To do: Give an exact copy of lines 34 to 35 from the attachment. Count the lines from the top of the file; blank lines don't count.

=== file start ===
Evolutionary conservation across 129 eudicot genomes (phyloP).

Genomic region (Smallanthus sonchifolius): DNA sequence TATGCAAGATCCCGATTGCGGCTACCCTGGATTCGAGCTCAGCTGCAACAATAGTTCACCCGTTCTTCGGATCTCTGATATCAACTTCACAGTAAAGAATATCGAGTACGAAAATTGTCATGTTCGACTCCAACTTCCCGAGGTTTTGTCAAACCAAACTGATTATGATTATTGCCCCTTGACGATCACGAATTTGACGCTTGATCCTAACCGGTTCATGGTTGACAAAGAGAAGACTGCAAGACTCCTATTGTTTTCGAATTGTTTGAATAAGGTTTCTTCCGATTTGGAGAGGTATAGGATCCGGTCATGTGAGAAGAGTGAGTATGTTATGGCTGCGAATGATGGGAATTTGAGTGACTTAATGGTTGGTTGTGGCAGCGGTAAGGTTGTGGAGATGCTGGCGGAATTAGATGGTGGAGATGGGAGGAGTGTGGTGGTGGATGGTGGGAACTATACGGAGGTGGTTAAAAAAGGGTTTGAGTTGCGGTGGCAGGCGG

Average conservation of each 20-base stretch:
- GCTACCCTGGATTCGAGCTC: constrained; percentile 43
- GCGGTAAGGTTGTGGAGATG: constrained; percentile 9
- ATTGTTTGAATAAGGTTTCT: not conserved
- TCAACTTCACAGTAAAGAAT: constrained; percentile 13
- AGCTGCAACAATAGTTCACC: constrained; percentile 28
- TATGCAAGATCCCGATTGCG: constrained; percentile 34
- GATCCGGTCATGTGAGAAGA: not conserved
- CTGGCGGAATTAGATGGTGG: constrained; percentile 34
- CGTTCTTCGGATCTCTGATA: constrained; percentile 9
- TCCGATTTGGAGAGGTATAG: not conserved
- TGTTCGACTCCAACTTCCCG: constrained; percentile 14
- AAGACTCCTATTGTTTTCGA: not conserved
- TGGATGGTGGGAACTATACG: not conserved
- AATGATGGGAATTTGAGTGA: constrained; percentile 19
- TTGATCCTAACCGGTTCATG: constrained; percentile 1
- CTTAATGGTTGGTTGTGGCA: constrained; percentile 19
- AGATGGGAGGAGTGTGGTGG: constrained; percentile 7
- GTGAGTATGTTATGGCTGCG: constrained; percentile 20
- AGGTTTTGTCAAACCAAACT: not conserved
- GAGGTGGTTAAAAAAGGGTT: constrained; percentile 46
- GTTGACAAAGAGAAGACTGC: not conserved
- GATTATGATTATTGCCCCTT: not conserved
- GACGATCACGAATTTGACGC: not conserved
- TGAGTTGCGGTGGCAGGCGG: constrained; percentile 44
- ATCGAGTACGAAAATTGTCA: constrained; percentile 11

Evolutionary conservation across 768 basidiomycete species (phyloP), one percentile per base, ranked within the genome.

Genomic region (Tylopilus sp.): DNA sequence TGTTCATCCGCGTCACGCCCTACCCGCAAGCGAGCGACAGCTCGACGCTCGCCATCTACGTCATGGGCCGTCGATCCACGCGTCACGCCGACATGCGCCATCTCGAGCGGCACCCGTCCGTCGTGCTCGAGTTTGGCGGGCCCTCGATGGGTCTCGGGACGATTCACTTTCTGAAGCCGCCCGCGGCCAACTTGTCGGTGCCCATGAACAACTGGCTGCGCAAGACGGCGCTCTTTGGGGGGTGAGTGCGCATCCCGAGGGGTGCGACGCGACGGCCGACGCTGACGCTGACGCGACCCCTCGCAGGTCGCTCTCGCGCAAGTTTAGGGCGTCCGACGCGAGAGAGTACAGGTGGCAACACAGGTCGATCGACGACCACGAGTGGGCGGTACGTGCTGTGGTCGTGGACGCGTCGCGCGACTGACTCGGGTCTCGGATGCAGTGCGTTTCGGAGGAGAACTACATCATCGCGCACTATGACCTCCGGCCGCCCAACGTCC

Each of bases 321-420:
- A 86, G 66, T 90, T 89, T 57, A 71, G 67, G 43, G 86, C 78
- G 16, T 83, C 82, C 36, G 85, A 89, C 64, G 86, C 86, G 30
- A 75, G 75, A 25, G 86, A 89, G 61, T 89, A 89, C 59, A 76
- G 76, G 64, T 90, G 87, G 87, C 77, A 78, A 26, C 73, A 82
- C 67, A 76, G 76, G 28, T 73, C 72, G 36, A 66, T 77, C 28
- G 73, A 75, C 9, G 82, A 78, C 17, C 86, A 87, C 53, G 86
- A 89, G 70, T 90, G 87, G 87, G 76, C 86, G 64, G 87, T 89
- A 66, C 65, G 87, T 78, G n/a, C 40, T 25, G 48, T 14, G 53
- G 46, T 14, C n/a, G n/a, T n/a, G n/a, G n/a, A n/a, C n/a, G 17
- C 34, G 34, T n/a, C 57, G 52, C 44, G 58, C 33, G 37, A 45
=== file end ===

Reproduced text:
- A 75, G 75, A 25, G 86, A 89, G 61, T 89, A 89, C 59, A 76
- G 76, G 64, T 90, G 87, G 87, C 77, A 78, A 26, C 73, A 82